You mean Republican voters, who are the ones primarily responsible ...

> > They may find some particular thing you do too difficult for them,
> > but kids do learn by imitation, and you should be well aware of that
> > if you are trying to teach them something.
> >

> Only if they wanted to be serious off road riders, since that is where
> I have my way with the terrain.


That's nice, but from what you wrote, I had the impression that you
didn't use a helmet and were surprised that the kids didn't use one
except when someone was actually telling them to.


--
My real name backwards: nemuaZ lliB
 
J

Just zis Guy, you know?

Guest
On Sat, 22 Jan 2005 23:07:59 GMT, [email protected] (Bill Z.)
wrote in message <[email protected]>:

>No, you need to get a grip - you are simply overreacting to absolute
>trivia.


So you say. Yet, based on the false perception of the dangers of
cycling and the efficacy of helmets promoted by these zealots and
their handwringer hangers-on, several countries have passed helmet
laws which, while doing nothing to reduce head injuries, have caused
terrible harm to cycling as a hobby and as a mode of transport. And
all the while the mad helmet zealots are arrogating the cycle safety
agenda, the real issues (poor training, careless driving, clueless
cycle "farcilities") go unchallenged.

And once again you have everything ****-backwards. I work hard with
my national cyclists' organisation to promote all kinds of cycle
safety measures. It is the helmet zealots who are focused on one
thing and one thing alone - and as I have said before, I have yet to
see any rational evaluation of the relative merits of various cycle
safety measures which puts helmets anywhere other than last. I am
still waiting for any helmet zealot to provide credible data showing
that cycling is either unusually dangerous or unusually productive of
head injuries. I suspect the wait will be a long one.

>> You have that **** about face, as ever. First avoid the crash. Where
>> is the massive campaign promoting cycle maintenance, conspicuity aids,
>> correct use of lights, riding technique etc?


>I'd say you've had next to zero experience with any sort of high-risk
>activity and are completely clueless about how you go about protecting
>your butt.


And you think that use of personal protective equipment,
notwithstanding the conflicting nature of the evidence of its
efficacy, should come before management of the risk from which it
supposedly protects? I would say that your risk management expertise
is open to question.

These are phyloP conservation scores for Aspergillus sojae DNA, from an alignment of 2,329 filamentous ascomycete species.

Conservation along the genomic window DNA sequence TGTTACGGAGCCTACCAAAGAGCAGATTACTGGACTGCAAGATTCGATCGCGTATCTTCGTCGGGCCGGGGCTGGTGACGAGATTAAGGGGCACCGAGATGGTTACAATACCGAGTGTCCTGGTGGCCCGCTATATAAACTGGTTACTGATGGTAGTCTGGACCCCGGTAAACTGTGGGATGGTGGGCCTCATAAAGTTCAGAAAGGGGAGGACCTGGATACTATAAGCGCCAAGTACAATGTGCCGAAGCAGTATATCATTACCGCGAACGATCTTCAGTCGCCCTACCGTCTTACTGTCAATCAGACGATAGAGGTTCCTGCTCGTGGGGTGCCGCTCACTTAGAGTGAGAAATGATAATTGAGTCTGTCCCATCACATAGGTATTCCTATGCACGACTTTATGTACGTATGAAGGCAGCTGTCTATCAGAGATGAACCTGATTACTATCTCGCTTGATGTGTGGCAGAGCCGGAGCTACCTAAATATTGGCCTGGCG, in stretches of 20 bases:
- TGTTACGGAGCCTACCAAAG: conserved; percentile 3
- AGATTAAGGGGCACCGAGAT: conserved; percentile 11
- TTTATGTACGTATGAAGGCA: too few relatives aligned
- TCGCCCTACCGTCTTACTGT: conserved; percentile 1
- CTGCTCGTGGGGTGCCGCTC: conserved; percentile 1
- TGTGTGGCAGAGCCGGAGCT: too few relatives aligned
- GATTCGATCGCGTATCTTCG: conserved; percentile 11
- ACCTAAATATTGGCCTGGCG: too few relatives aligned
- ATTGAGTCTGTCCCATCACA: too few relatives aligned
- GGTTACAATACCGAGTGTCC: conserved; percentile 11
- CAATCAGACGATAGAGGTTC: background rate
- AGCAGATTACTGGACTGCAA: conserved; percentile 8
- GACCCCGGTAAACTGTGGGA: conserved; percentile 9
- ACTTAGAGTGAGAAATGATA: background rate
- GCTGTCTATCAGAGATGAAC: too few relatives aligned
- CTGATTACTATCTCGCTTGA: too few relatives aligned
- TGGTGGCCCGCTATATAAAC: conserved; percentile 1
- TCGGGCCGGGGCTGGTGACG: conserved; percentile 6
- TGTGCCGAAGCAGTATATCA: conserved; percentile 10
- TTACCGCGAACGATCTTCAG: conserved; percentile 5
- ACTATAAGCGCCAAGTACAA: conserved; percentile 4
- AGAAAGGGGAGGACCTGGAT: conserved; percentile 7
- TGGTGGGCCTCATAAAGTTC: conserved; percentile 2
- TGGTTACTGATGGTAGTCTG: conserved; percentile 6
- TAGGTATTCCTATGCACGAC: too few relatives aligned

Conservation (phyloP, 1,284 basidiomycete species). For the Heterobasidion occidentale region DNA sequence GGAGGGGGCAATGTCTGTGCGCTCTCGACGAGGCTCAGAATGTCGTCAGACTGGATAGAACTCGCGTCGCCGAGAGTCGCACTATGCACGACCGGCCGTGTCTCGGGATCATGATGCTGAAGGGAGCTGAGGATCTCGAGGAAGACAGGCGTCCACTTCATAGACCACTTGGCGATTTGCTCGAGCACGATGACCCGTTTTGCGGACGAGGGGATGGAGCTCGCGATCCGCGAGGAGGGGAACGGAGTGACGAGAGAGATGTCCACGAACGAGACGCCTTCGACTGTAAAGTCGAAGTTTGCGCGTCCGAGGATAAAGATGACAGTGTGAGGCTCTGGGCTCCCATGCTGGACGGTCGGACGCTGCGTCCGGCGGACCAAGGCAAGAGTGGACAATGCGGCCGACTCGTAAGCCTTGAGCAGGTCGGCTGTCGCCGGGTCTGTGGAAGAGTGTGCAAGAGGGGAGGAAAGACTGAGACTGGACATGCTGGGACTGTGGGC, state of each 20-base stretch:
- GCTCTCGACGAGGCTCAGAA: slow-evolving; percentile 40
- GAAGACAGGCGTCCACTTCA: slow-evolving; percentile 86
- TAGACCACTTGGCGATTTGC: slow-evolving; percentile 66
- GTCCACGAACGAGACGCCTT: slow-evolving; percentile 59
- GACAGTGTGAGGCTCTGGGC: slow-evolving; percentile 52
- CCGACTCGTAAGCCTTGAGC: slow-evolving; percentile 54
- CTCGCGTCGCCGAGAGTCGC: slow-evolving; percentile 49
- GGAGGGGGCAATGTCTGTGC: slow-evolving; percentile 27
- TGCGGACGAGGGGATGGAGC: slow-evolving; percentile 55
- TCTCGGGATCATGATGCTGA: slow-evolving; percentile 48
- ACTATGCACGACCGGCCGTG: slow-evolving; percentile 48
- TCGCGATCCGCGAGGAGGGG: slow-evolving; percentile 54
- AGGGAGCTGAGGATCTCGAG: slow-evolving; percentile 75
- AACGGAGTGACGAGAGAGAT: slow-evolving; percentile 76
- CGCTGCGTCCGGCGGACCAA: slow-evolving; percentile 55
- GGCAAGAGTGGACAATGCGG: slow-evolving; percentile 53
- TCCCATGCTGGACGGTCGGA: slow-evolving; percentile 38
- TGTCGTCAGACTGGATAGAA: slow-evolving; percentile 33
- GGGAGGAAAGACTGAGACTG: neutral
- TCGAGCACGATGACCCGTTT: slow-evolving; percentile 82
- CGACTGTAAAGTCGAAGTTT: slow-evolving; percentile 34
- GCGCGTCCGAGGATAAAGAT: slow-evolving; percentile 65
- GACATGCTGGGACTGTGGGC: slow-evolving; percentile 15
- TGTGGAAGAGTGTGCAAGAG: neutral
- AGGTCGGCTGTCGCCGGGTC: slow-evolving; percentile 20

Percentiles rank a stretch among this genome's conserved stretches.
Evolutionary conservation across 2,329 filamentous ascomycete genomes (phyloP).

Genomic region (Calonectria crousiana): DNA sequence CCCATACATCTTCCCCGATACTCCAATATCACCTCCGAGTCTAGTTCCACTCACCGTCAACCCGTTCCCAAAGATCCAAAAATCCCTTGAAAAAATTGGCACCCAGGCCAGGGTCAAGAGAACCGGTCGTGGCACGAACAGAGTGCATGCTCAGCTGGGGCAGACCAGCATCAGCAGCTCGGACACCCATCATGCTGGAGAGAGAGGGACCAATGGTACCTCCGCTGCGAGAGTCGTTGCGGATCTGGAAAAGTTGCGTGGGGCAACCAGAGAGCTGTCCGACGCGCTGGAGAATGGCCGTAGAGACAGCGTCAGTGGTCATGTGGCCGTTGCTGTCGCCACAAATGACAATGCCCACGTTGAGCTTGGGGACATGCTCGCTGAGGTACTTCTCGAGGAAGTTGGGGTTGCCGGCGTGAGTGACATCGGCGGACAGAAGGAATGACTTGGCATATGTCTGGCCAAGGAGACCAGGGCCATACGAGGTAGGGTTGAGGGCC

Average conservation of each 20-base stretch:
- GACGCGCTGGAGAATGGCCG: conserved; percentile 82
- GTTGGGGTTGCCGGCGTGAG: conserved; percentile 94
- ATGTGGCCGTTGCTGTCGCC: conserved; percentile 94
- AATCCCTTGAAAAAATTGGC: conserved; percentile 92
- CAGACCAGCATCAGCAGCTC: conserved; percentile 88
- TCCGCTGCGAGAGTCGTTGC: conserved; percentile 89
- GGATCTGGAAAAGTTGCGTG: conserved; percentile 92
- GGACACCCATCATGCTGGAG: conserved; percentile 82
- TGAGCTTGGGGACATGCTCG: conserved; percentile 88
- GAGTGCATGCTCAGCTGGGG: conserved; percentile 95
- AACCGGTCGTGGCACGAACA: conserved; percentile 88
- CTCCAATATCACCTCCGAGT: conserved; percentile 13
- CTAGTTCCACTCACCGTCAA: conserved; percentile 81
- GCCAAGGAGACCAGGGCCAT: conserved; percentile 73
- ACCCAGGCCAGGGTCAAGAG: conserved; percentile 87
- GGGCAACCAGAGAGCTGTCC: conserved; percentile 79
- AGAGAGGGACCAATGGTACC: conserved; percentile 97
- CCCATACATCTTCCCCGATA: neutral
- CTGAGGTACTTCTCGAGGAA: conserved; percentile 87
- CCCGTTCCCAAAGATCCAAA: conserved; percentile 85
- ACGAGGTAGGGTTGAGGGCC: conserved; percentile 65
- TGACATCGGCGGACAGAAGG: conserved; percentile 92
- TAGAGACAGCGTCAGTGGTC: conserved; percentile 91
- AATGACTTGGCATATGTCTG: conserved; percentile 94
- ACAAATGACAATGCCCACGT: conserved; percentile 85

>It takes less than a minute to learn how to fasten a helmet on properly.
>Let's see how fast you can teach someone something meaningful about
>"cycle maintenance, conspicuity aids, correct use of lights, riding
>technique etc." You can put a poster anywhere. You can't realistically
> schedule a class immediately, if only because the particpants may have
>to bring their bikes.


That is akin to saying it is fine to allow kids out in cars as soon as
they have learned to fasten a seat-belt.

>> I suggest you devote some energy to acquiring a clue. Cycling is not
>> taught in class. The only cycle training they ever get is aged ten
>> (helmets mandatory), and Michael passed that course independently aged
>> eight.


>It has been taught in class in public schools. In our town, at one
>point, we even had an on-road session for the kiddies with a certified
>_Effective Cycling_ instructor.


Once again you mistake BillWorld[tm] for the universal case.

>> Oops, invalid assumption. What a surprise.


>Describing your behavior is an "invalid assumption"?


Mis-describing it is, for sure. But then, you have gone to great
lengths to avoid finding out what I think about anything.

>Well, looks like you are still acting like a fool, Guy, so you go
>back into the timeout. I'm ignoring the rest of your rants today.


Translation: "Laa laa I'm not listening". As usual. No wonder you
never learn anything.

Guy
--
May contain traces of irony. Contents liable to settle after posting.
http://www.chapmancentral.co.uk

85% of helmet statistics are made up, 69% of them at CHS, Puget Sound
 
J

Just zis Guy, you know?

Guest
On Fri, 21 Jan 2005 02:19:45 GMT, [email protected] (Bill Z.)
wrote in message <[email protected]>:

>Until they eliminated it due to budget contraints, our schools had
>a bike education program taught by an _Effective Cycling_ instructor
>and it included time spent actually riding.


Ah, so even the BillWorld version of events portrayed above is no
longer current. So helmet promotion is now the sole cycle safety
input in your world as well.

Incidentally, there was a newspaper story here recently about a loudly
trumpeted "cycle safety initiative" in Cumbria. It consisted of:

- helmet lockers
- er...
- that's it.

The spokesman said that the helmet lockers would "enable children to
cycle safely". So he, at least, has fallen for the ridiculous notion
that cycle safety /is/ helmets.

Of course, personal protective equipment has nothing to do with
safety, it is an injury mitigation patch for situations where safety